Due to the large amount of computational resources required for the sensitivity simulations and the limited area enclosed by the fine-scale domains, a case with relatively slow storm motion was chosen for this study. The targeted storm was a severe convective squall line that initiated along a deep negatively tilted upper level trough and surface cold frontal boundary extending across the U.S. central Great Plains from western Ohio to southwest Texas. Magnitudes of surface-based Convective Available Potential Energy (CAPE) ahead of the cold front were moderate, mostly ranging from 2000 to 2500 J kg−1. Figure 2 shows the skew-T log-P thermodynamic diagram for the radiosonde observation at 00 UTC on 3 April 2012 from the Norman, Oklahoma National Weather Service forecast office. The path for a surface-based convective parcel and related thermodynamic variables are superimposed. The altitude of the tropopause is ∼11.5 km (217 hPa). The ARW-WRF model simulations encompass a portion of the cold front in the Texas and Oklahoma panhandles that propagated eastward into central Oklahoma between 21 UTC on 2 April 2012 and 12 UTC on 3 April 2012 (the time period of the convective line). There were additional convective systems that formed throughout the remaining portion of the day on 3 April in central and eastern Oklahoma, but those are not targeted in these simulations, which terminate at 12 UTC on 3 April.

Details are in the caption following the image
A skew-T log-P thermodynamic diagram from the 00 UTC radiosonde on 3 April 2012 in Norman, Oklahoma. Sonde observations of air and dew point temperatures are given by the light red and green profiles, respectively. Dry (dark red solid lines) and moist (dark green solid lines) adiabatic lapse rates, constant temperatures (blue solid lines), and constant water vapor mixing ratios (dark green dashed lines) are also shown. Thermodynamic quantities derived from a surface-based convective parcel (thick black line in diagram) including the lifting condensation level (LCL), level of free convection (LFC), level of neutral buoyancy (LNB), convective available potential energy (CAPE), convective inhibition (CIN), and lifted index (LI) are provided in a table below the diagram. The WMO lapse-rate tropopause is shown by the dashed gray line.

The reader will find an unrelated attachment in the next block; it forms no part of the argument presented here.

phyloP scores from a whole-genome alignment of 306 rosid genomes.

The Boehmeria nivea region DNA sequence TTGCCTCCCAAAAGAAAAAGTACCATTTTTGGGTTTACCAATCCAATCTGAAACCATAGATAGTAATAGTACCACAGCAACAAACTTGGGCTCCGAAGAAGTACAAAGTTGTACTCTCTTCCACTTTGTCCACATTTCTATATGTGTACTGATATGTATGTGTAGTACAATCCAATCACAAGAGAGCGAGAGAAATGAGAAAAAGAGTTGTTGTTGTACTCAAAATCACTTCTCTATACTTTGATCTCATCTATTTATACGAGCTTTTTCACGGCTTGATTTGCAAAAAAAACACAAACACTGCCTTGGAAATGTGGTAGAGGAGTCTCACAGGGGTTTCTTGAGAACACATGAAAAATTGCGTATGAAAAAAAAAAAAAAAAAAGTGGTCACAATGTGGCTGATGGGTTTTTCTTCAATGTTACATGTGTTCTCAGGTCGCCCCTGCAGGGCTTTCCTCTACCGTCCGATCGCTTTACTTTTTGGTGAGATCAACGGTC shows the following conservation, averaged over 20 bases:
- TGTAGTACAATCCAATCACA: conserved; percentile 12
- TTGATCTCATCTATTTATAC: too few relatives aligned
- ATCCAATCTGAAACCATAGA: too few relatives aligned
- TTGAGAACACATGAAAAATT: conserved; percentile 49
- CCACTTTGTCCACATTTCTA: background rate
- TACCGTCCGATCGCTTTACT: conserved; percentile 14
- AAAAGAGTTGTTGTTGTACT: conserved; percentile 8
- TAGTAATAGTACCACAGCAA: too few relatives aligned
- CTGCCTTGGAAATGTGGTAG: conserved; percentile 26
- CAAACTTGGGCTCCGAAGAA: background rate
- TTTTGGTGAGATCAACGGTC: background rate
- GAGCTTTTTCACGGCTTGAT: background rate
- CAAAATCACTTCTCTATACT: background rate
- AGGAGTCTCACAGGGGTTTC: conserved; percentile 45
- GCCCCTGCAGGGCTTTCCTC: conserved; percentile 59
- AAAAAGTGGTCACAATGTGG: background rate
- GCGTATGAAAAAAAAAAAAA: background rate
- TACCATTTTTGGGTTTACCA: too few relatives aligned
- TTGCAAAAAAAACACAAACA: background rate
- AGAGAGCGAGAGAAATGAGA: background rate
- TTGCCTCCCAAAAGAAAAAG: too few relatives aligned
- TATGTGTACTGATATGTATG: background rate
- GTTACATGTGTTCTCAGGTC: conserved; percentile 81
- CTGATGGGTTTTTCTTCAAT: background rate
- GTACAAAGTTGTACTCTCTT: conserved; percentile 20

Figure 3 shows maps of observed column-maximum radar reflectivity and 15 dBZ echo top height relative to the 00 UTC radiosonde tropopause altitude for the target storm at 1 h increments. The target squall line initiated in the Texas panhandle near 23 UTC on 2 April and reached altitudes up to 2 km above the tropopause within 2 h (Figure 3a). During the following 4 h, the storm continued to penetrate the tropopause as it translated eastward through Texas, Oklahoma, and Kansas (Figures 3b–3e). By 06 UTC, the convective line was decaying and storm top altitudes were limited to several kilometers below the tropopause. A second tropopause-penetrating storm system (seen as the southernmost cells in Figure 3e) had developed by this time and translated to the south and east along the Red River and Oklahoma-Texas border during the next several hours.

Details are in the caption following the image
NEXRAD WSR-88D radar observations of (left panels) column-maximum radar reflectivity and (right panels) 15 dBZ echo top altitude relative to the tropopause level valid at (a) 01, (b) 02, (c) 03, (d) 04, and (e) 05 UTC on 3 April 2012.

4 Results

In order to achieve consistent comparisons between simulations at differing resolution, all results presented in the following subsections correspond to the area confined within the smallest nested domain, i.e., that with Δx = 333.33 m. The Δx = 333.33 m domain has an area of about 148,000 km2. Analysis of model output is limited to the 02–05 UTC time period on 3 April 2012, corresponding to the time when the tropopause-penetrating storm was mature in all simulations. This time period is comparable to that observed from the NEXRAD WSR-88D radar network in Figure 3.